If you're training for a half marathon, it's time to ditch those 45 minutes or so you spend on the treadmill every day, slogging through a long, steady run.
The same sort of run won't help you burn calories or run faster, says Jeff Gaudette, owner and head coach of RunnersConnect in Boston.
So in order to make that happen, try a super simple swap:
Do This: Slowly increase your mileage over three or four weekly runs (of around three to five miles each) and one longer run, which can start around five or six miles and increase by a mile per week.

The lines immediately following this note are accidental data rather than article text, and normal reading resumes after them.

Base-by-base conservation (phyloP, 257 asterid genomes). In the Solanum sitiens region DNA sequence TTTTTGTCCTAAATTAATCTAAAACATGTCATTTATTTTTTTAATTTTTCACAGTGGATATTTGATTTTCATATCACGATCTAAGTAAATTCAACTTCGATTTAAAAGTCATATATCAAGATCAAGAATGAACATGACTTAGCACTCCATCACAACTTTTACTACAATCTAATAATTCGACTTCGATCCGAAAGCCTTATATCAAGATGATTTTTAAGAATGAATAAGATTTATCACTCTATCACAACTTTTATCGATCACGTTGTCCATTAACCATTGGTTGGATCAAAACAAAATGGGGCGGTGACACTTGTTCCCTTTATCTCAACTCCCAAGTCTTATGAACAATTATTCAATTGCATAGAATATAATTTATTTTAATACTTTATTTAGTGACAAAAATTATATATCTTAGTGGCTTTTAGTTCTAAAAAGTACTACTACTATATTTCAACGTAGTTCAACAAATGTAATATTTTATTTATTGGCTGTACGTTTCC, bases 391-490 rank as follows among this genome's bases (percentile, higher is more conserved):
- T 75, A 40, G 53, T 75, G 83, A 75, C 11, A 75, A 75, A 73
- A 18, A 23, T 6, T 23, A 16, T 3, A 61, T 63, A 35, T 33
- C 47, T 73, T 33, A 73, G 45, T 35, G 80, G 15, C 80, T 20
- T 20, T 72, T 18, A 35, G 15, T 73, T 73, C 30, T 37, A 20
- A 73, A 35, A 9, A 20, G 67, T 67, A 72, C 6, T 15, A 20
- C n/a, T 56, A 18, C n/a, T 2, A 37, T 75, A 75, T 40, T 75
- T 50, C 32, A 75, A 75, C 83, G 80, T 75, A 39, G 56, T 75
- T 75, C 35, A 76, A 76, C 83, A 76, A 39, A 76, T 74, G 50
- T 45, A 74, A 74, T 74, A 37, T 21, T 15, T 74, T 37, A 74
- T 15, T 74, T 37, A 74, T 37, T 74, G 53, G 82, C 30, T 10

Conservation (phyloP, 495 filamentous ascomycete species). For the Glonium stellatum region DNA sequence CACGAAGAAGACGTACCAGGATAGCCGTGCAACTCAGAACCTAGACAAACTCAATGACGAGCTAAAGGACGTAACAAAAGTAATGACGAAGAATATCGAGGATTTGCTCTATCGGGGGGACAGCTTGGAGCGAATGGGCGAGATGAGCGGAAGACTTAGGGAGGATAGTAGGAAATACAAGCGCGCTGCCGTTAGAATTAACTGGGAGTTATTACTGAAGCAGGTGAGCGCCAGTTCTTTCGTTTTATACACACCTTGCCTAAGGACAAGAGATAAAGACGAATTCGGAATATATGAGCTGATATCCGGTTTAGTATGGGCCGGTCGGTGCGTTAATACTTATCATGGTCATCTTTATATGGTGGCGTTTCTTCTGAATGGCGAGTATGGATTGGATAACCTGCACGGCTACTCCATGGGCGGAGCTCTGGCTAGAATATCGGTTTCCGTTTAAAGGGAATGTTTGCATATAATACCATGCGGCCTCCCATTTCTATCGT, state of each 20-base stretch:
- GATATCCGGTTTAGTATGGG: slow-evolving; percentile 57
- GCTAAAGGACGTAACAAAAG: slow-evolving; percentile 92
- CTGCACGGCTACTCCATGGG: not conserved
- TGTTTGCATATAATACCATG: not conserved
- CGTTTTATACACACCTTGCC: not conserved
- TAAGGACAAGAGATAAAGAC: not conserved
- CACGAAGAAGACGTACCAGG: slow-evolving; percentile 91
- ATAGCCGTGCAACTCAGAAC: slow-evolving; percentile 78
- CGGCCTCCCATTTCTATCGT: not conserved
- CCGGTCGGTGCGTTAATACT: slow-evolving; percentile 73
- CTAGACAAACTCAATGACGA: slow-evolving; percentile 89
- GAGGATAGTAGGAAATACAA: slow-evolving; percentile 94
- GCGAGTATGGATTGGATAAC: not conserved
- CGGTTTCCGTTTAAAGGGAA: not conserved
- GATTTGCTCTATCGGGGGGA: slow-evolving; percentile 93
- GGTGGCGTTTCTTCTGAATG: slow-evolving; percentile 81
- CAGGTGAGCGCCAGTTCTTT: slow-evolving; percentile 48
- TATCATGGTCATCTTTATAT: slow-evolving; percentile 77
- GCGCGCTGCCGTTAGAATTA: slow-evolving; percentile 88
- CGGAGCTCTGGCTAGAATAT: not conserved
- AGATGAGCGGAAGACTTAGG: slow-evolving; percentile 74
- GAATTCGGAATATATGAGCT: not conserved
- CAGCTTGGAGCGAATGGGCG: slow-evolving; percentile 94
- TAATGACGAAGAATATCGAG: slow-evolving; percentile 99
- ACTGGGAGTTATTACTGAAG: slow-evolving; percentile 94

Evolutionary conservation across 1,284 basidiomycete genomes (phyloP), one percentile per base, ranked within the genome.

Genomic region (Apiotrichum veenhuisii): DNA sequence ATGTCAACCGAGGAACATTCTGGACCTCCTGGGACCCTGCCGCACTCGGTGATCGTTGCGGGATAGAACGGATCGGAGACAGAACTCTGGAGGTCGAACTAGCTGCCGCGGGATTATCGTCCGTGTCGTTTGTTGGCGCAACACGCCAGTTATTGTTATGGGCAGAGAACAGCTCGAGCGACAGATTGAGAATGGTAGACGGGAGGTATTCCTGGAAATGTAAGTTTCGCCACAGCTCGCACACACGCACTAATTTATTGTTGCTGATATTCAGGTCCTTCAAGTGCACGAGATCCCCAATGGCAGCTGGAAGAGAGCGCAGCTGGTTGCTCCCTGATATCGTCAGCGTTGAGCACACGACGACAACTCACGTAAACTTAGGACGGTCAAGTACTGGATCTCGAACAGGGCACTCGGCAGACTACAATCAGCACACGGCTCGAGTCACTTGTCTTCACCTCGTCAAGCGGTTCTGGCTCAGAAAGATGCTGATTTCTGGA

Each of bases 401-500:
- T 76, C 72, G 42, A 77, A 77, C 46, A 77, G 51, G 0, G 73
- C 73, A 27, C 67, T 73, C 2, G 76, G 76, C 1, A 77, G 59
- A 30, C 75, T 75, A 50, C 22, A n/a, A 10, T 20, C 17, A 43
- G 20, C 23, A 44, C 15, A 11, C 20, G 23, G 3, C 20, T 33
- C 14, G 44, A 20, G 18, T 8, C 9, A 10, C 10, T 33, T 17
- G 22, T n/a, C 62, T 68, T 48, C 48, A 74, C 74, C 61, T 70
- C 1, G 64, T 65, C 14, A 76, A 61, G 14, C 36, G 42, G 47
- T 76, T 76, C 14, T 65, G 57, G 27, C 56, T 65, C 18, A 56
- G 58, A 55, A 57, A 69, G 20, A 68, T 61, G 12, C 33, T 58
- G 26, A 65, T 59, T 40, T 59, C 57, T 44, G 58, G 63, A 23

Keep most of the midweek runs at an easy pace, but make one of them an effort close to your goal pace. To ensure you're on track to make your time come race day, Gaudette advises a race-pace practice run three weeks out:
Warm up at an easy level for one mile, then do four or six one-mile repeats at goal pace, with one minute of rest after each. If you can dial into that speed consistently, you should be good to go.
Drop This: Short sprint bursts. You've got to boost your aerobic endurance (how long you can sustain a set speed) rather than your max speed (how fast you can run for, say, 20 to 40 seconds), says Gaudette.